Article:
JOURNAL ARTICLE

Head and Neck Squamous Cell Carcinoma in Adolescents and Young Adults: Survivorship Patterns and Disparities

Sai D Challapalli, Matthew C Simpson, Eric Adjei Boakye, Jay S Pannu, Dary J Costa, Nosayaba Osazuwa-Peters
Journal of Adolescent and Young Adult Oncology 2018, 7 (4): 472-479
29746178

PURPOSE: Adolescent and young adult (AYA) head and neck cancer (HNC) patients require longer term follow-ups as they age; yet, little is known about factors associated with survivorship in this population. We aimed to describe nonclinical factors associated with HNC survivorship among AYAs.

METHODS: In this retrospective cohort study, the Surveillance, Epidemiology and End Results 18 database from 2007 to 2014 was queried. Eligible cases were 15-39-year-old primary HNC patients with known cause of death (n = 1777). Kaplan-Meier survival curves stratified by age group (15-29, 30-34, and 35-39) and by health insurance status tested differences in HNC survival among groups with a log-rank test. Variables, including age, sex, race/ethnicity, county-level poverty, anatomic site, stage, and treatment, were controlled for in a competing risk proportional hazards model.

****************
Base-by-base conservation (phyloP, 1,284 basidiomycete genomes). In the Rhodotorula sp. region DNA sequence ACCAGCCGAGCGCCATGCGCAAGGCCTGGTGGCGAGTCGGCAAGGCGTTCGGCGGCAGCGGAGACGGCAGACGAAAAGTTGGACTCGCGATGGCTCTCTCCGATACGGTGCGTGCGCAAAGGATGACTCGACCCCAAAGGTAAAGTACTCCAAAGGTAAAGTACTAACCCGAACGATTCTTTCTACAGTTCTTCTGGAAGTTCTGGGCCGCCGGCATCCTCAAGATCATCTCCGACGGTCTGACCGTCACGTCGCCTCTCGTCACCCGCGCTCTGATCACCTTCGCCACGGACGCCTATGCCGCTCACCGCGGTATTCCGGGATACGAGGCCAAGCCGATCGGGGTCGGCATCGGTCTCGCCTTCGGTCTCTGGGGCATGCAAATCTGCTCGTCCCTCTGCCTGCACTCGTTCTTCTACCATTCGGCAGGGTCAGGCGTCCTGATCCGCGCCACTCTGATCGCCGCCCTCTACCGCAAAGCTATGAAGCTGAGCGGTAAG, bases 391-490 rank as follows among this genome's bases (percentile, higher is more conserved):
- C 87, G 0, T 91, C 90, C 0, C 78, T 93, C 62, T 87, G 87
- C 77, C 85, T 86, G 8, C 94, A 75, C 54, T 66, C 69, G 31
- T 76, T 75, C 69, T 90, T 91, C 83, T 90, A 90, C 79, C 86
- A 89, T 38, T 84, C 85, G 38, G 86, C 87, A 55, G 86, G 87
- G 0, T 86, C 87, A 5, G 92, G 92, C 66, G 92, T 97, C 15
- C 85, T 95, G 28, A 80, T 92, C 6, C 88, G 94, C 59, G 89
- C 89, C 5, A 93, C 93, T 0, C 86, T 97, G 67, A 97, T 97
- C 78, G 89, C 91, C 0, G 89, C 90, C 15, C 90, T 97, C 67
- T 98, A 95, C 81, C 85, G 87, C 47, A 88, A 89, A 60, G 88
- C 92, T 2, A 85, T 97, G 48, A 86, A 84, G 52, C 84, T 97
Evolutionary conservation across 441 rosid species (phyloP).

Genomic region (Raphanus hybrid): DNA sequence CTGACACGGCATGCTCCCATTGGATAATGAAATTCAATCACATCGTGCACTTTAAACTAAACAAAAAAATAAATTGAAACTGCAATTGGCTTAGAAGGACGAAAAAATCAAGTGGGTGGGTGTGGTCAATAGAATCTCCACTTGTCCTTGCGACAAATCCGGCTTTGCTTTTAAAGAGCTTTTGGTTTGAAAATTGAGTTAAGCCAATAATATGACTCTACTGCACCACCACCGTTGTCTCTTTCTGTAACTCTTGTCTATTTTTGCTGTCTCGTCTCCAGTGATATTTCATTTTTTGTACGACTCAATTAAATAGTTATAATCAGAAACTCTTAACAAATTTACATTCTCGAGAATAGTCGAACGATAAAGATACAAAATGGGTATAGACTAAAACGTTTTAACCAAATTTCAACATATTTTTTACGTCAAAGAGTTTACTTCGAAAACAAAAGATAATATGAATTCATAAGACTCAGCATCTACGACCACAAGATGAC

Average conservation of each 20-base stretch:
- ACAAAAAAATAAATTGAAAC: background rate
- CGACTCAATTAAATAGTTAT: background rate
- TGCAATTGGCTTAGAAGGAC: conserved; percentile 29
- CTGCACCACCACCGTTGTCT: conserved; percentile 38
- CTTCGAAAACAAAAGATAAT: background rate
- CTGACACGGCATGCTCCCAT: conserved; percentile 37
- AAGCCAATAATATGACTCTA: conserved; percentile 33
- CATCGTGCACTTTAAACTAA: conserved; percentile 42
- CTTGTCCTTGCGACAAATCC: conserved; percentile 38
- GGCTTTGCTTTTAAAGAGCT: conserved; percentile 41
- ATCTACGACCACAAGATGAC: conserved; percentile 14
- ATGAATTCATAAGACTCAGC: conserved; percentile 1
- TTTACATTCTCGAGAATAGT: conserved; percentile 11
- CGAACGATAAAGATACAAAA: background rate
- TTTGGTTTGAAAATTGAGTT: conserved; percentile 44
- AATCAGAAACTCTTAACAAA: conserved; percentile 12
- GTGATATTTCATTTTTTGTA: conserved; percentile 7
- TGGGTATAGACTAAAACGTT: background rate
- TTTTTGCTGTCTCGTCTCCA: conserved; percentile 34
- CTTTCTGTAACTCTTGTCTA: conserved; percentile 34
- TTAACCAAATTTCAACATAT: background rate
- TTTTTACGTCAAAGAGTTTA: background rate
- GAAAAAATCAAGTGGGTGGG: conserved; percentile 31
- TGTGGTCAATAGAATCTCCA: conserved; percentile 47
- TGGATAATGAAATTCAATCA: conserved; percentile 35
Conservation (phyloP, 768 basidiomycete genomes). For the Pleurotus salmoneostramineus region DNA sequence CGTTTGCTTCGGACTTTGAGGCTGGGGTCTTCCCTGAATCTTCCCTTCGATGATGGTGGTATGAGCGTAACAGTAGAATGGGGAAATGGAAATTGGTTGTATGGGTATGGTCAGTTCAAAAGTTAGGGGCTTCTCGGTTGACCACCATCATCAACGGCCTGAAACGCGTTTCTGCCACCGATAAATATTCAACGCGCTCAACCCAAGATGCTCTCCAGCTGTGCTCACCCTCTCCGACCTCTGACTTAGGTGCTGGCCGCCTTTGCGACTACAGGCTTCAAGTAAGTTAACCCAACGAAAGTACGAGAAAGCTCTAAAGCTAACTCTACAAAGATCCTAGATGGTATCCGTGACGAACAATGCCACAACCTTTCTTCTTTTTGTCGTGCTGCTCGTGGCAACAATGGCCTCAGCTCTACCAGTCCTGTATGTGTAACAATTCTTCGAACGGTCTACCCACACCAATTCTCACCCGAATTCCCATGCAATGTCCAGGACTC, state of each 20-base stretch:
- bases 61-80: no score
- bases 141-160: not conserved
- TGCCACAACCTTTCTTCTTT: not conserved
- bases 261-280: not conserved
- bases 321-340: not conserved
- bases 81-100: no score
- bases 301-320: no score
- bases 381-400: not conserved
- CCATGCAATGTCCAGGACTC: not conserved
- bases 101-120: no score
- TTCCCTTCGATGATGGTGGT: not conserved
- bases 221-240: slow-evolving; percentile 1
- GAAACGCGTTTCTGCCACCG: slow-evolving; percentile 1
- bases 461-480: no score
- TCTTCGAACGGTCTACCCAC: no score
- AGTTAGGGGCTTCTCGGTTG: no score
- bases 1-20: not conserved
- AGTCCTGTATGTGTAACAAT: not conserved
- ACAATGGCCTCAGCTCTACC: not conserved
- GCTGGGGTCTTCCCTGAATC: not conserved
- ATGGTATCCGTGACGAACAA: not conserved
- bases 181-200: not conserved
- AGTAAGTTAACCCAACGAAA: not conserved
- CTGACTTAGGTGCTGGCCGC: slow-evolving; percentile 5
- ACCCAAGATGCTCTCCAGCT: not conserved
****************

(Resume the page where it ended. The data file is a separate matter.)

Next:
RESULTS: Patients were mostly male (64%), with mean age of 33.4 years. Survival rate was 73% after 8 years of follow-up. There were no significant survival differences based on age at diagnosis. However, AYAs who were on Medicaid (adjusted hazard ratio [aHR] = 1.61, 95% confidence interval [CI] 1.22-2.12) or uninsured (aHR = 1.51, 95% CI 1.03-2.21), had an increased hazard of death from HNC, compared with those with private insurance.

CONCLUSION: Health insurance status is the main nonclinical factor associated with survival among AYAs with HNC, and individuals with Medicaid do not fare better than the uninsured. With a potential longer term follow-up in this AYA population, there is need to optimize survivorship irrespective of health insurance status.

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